Net Haul from NJ Gun Buybacks: Over 5,000 Firearms

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    TK
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    The eye-popping haul was scattered on nondescript office furniture: rifles stacked atop one another, piles of handguns, even a thin silver instrument that looked like a pen but could shoot a single bullet.

    The cache was a small fraction of the weapons purchased by the state of New Jersey over the past three months.

    Attorney General Jeffrey Chiesa announced Tuesday that the state had collected more than 5,000 weapons as part of three gun buyback programs.

    "That's 5,000 weapons that can never be used to commit a crime, terrorize someone or maim or kill an innocent person," Chiesa said at a news conference.

    The latest of the three took place Friday and Saturday at six churches throughout Essex County. Buybacks were held last month in Trenton and in December in Camden.

    Newark Police Director Samuel DeMaio said officials paid about $250 for an assault weapon, $150 for a handgun or a rifle, and $25 for an inoperable gun.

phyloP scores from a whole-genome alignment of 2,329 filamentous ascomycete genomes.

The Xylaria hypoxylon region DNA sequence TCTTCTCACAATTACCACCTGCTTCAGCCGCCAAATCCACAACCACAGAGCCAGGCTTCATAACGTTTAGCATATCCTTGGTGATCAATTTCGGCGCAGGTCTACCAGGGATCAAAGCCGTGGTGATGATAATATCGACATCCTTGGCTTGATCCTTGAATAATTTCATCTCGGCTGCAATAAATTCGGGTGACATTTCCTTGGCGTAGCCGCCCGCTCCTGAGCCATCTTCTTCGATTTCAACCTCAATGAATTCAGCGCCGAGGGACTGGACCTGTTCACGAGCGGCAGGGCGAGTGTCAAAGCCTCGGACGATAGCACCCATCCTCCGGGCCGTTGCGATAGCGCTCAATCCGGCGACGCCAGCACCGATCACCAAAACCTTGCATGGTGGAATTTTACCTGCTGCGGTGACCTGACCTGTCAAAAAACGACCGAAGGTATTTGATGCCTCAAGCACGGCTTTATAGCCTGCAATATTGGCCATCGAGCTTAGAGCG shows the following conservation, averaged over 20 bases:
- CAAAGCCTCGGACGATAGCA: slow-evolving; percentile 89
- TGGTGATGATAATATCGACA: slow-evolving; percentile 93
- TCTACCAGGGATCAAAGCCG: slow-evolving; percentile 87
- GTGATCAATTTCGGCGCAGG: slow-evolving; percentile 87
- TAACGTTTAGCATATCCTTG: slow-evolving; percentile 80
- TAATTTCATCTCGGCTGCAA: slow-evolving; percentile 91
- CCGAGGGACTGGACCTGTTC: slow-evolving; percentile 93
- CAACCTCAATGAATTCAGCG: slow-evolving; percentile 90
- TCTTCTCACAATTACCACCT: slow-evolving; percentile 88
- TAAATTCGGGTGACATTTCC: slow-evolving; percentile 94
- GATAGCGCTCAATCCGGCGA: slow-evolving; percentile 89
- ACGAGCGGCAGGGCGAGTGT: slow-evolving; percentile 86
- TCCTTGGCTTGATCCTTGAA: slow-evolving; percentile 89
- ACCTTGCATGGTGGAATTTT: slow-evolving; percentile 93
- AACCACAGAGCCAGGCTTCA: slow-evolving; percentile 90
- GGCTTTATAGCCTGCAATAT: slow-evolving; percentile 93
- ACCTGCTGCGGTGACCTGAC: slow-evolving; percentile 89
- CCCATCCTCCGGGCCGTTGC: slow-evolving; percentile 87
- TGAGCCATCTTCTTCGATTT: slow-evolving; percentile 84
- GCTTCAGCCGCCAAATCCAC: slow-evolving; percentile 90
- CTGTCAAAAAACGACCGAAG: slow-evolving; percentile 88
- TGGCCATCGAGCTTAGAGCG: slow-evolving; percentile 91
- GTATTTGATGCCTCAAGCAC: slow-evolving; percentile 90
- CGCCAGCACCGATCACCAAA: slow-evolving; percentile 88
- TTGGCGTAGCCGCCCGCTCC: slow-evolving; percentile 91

The buyback in Essex County, which includes Newark, netted more than 1,700 guns, including 1,100 handguns and 31 semi-automatic weapons. Of those guns, 70 are illegal because they have sawed-off barrels or high ammunition capacity. Six guns were stolen and one was linked to a crime, Chiesa said.

    DeMaio said officials traced 9 mm pistols, .40-caliber handguns and assault weapons to see if they were stolen or used in any crime. They will be set aside, and all the other guns will be melted down.

    The guns purchased in Newark will be made into jewelry sold as part of the "Caliber Collection." Proceeds from the cuffs and bangles go to a foundation that helps victims of violence.

    The average gun in the Essex buyback was purchased for about $135, Chiesa said.

    Chiesa said each person has his or her own reason for handing in a gun. However, the Camden program started the same day as the Newtown, Conn., school massacre, something he said many people referenced when turning in a gun. Others said they were no longer comfortable having guns in their homes, Chiesa said.

    The weapons were turned in anonymously and all are given amnesty.

    "No questions asked," Chiesa said.

    Officials said the state paid about $738,000 during the three buybacks. They money, they said, was well worth it to take weapons off the street.

    "This is an arsenal that can start a small war," said Newark Mayor Cory Booker.

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